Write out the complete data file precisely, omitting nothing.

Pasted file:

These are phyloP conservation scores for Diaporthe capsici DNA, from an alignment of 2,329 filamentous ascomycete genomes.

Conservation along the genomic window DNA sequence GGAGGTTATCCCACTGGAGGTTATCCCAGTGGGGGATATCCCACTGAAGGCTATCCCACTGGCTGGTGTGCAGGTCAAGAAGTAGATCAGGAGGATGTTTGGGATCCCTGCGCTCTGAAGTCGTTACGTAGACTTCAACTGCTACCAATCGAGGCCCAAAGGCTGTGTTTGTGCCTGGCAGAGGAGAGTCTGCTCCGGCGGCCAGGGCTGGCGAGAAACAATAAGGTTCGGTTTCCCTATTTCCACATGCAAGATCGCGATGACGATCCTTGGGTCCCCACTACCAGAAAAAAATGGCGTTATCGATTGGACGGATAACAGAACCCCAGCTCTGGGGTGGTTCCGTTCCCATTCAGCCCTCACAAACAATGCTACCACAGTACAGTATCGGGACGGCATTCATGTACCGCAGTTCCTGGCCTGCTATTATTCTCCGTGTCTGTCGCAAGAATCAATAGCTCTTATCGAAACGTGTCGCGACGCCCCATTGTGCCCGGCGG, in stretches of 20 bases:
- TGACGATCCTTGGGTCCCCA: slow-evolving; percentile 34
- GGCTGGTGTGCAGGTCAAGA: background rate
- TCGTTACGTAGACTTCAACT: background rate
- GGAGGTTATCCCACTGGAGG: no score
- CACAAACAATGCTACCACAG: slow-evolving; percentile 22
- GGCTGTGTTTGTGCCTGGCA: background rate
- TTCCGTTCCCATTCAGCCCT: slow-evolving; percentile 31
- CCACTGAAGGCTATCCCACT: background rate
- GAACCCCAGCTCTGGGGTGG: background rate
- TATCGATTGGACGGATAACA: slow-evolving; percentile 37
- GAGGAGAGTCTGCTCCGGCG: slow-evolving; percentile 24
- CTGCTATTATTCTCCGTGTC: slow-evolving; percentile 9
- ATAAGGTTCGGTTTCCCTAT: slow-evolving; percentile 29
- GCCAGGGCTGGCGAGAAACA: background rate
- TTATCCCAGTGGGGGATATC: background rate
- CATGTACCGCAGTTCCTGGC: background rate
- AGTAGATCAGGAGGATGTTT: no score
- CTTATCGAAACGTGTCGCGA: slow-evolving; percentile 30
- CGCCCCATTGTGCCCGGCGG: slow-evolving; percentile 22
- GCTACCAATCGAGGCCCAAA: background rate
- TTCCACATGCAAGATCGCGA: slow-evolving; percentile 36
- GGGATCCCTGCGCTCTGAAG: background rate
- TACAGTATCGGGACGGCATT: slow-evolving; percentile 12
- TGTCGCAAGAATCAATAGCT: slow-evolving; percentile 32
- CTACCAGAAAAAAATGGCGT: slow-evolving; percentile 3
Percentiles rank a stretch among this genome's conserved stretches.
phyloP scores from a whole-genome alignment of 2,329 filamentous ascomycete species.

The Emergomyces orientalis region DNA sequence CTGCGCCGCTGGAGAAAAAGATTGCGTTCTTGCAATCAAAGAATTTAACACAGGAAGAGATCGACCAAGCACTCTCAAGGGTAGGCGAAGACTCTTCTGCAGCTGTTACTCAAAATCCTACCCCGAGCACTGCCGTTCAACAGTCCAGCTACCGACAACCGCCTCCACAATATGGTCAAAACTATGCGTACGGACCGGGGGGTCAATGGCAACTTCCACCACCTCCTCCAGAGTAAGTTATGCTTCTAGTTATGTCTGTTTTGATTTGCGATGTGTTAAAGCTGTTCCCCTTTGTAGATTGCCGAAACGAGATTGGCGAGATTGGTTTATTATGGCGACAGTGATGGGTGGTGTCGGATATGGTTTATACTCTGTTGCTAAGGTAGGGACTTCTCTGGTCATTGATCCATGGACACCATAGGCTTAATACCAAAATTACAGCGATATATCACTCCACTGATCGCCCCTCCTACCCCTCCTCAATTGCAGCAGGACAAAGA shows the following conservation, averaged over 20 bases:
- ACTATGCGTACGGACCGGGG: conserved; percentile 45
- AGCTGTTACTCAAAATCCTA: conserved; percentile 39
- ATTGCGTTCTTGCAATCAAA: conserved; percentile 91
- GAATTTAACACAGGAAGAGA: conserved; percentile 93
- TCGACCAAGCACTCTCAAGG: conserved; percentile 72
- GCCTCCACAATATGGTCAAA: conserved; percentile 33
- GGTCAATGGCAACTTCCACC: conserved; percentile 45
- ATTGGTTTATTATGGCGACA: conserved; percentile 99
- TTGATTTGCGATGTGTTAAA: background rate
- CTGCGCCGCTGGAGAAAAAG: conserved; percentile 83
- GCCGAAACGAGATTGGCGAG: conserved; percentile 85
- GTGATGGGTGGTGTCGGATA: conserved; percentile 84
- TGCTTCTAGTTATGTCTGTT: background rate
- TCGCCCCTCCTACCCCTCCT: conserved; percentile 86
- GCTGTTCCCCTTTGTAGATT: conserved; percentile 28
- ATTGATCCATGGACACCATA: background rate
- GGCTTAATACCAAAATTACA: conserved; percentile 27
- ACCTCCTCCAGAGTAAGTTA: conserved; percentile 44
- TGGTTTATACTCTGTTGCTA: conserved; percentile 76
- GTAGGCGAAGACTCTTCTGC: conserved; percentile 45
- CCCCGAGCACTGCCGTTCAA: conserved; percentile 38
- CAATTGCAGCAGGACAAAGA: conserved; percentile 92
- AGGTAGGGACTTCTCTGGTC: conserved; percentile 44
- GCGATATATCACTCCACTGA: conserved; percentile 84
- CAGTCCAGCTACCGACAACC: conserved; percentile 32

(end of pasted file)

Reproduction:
These are phyloP conservation scores for Diaporthe capsici DNA, from an alignment of 2,329 filamentous ascomycete genomes.

Conservation along the genomic window DNA sequence GGAGGTTATCCCACTGGAGGTTATCCCAGTGGGGGATATCCCACTGAAGGCTATCCCACTGGCTGGTGTGCAGGTCAAGAAGTAGATCAGGAGGATGTTTGGGATCCCTGCGCTCTGAAGTCGTTACGTAGACTTCAACTGCTACCAATCGAGGCCCAAAGGCTGTGTTTGTGCCTGGCAGAGGAGAGTCTGCTCCGGCGGCCAGGGCTGGCGAGAAACAATAAGGTTCGGTTTCCCTATTTCCACATGCAAGATCGCGATGACGATCCTTGGGTCCCCACTACCAGAAAAAAATGGCGTTATCGATTGGACGGATAACAGAACCCCAGCTCTGGGGTGGTTCCGTTCCCATTCAGCCCTCACAAACAATGCTACCACAGTACAGTATCGGGACGGCATTCATGTACCGCAGTTCCTGGCCTGCTATTATTCTCCGTGTCTGTCGCAAGAATCAATAGCTCTTATCGAAACGTGTCGCGACGCCCCATTGTGCCCGGCGG, in stretches of 20 bases:
- TGACGATCCTTGGGTCCCCA: slow-evolving; percentile 34
- GGCTGGTGTGCAGGTCAAGA: background rate
- TCGTTACGTAGACTTCAACT: background rate
- GGAGGTTATCCCACTGGAGG: no score
- CACAAACAATGCTACCACAG: slow-evolving; percentile 22
- GGCTGTGTTTGTGCCTGGCA: background rate
- TTCCGTTCCCATTCAGCCCT: slow-evolving; percentile 31
- CCACTGAAGGCTATCCCACT: background rate
- GAACCCCAGCTCTGGGGTGG: background rate
- TATCGATTGGACGGATAACA: slow-evolving; percentile 37
- GAGGAGAGTCTGCTCCGGCG: slow-evolving; percentile 24
- CTGCTATTATTCTCCGTGTC: slow-evolving; percentile 9
- ATAAGGTTCGGTTTCCCTAT: slow-evolving; percentile 29
- GCCAGGGCTGGCGAGAAACA: background rate
- TTATCCCAGTGGGGGATATC: background rate
- CATGTACCGCAGTTCCTGGC: background rate
- AGTAGATCAGGAGGATGTTT: no score
- CTTATCGAAACGTGTCGCGA: slow-evolving; percentile 30
- CGCCCCATTGTGCCCGGCGG: slow-evolving; percentile 22
- GCTACCAATCGAGGCCCAAA: background rate
- TTCCACATGCAAGATCGCGA: slow-evolving; percentile 36
- GGGATCCCTGCGCTCTGAAG: background rate
- TACAGTATCGGGACGGCATT: slow-evolving; percentile 12
- TGTCGCAAGAATCAATAGCT: slow-evolving; percentile 32
- CTACCAGAAAAAAATGGCGT: slow-evolving; percentile 3
Percentiles rank a stretch among this genome's conserved stretches.
phyloP scores from a whole-genome alignment of 2,329 filamentous ascomycete species.

The Emergomyces orientalis region DNA sequence CTGCGCCGCTGGAGAAAAAGATTGCGTTCTTGCAATCAAAGAATTTAACACAGGAAGAGATCGACCAAGCACTCTCAAGGGTAGGCGAAGACTCTTCTGCAGCTGTTACTCAAAATCCTACCCCGAGCACTGCCGTTCAACAGTCCAGCTACCGACAACCGCCTCCACAATATGGTCAAAACTATGCGTACGGACCGGGGGGTCAATGGCAACTTCCACCACCTCCTCCAGAGTAAGTTATGCTTCTAGTTATGTCTGTTTTGATTTGCGATGTGTTAAAGCTGTTCCCCTTTGTAGATTGCCGAAACGAGATTGGCGAGATTGGTTTATTATGGCGACAGTGATGGGTGGTGTCGGATATGGTTTATACTCTGTTGCTAAGGTAGGGACTTCTCTGGTCATTGATCCATGGACACCATAGGCTTAATACCAAAATTACAGCGATATATCACTCCACTGATCGCCCCTCCTACCCCTCCTCAATTGCAGCAGGACAAAGA shows the following conservation, averaged over 20 bases:
- ACTATGCGTACGGACCGGGG: conserved; percentile 45
- AGCTGTTACTCAAAATCCTA: conserved; percentile 39
- ATTGCGTTCTTGCAATCAAA: conserved; percentile 91
- GAATTTAACACAGGAAGAGA: conserved; percentile 93
- TCGACCAAGCACTCTCAAGG: conserved; percentile 72
- GCCTCCACAATATGGTCAAA: conserved; percentile 33
- GGTCAATGGCAACTTCCACC: conserved; percentile 45
- ATTGGTTTATTATGGCGACA: conserved; percentile 99
- TTGATTTGCGATGTGTTAAA: background rate
- CTGCGCCGCTGGAGAAAAAG: conserved; percentile 83
- GCCGAAACGAGATTGGCGAG: conserved; percentile 85
- GTGATGGGTGGTGTCGGATA: conserved; percentile 84
- TGCTTCTAGTTATGTCTGTT: background rate
- TCGCCCCTCCTACCCCTCCT: conserved; percentile 86
- GCTGTTCCCCTTTGTAGATT: conserved; percentile 28
- ATTGATCCATGGACACCATA: background rate
- GGCTTAATACCAAAATTACA: conserved; percentile 27
- ACCTCCTCCAGAGTAAGTTA: conserved; percentile 44
- TGGTTTATACTCTGTTGCTA: conserved; percentile 76
- GTAGGCGAAGACTCTTCTGC: conserved; percentile 45
- CCCCGAGCACTGCCGTTCAA: conserved; percentile 38
- CAATTGCAGCAGGACAAAGA: conserved; percentile 92
- AGGTAGGGACTTCTCTGGTC: conserved; percentile 44
- GCGATATATCACTCCACTGA: conserved; percentile 84
- CAGTCCAGCTACCGACAACC: conserved; percentile 32